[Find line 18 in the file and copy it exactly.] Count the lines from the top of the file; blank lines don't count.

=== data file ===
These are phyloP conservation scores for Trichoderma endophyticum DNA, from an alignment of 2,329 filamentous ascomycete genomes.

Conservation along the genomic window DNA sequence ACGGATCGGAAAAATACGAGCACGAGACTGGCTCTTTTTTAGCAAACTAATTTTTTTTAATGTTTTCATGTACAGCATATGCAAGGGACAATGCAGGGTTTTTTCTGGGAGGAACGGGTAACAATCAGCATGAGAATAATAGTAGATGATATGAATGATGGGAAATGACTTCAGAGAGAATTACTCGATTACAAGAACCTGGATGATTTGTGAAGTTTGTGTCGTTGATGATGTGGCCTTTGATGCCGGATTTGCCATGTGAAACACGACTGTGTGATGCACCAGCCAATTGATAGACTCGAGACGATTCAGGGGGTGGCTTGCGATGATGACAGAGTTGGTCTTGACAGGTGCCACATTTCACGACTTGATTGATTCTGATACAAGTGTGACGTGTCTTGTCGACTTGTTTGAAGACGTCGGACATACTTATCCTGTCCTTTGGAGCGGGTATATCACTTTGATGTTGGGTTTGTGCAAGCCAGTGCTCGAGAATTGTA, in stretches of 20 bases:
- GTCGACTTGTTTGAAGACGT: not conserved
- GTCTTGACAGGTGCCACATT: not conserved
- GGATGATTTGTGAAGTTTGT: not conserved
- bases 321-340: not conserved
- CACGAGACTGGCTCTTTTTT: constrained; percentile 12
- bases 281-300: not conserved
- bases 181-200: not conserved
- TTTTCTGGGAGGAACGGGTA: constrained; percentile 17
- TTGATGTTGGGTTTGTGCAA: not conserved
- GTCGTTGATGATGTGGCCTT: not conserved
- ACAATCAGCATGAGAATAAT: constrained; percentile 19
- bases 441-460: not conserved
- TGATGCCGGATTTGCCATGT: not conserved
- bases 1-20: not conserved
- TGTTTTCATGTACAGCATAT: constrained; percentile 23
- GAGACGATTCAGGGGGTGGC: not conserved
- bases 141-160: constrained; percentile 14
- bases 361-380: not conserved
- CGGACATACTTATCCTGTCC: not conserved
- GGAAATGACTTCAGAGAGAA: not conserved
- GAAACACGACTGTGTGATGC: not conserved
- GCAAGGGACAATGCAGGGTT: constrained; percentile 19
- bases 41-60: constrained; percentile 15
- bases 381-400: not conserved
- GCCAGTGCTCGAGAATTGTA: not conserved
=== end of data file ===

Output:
- GAGACGATTCAGGGGGTGGC: not conserved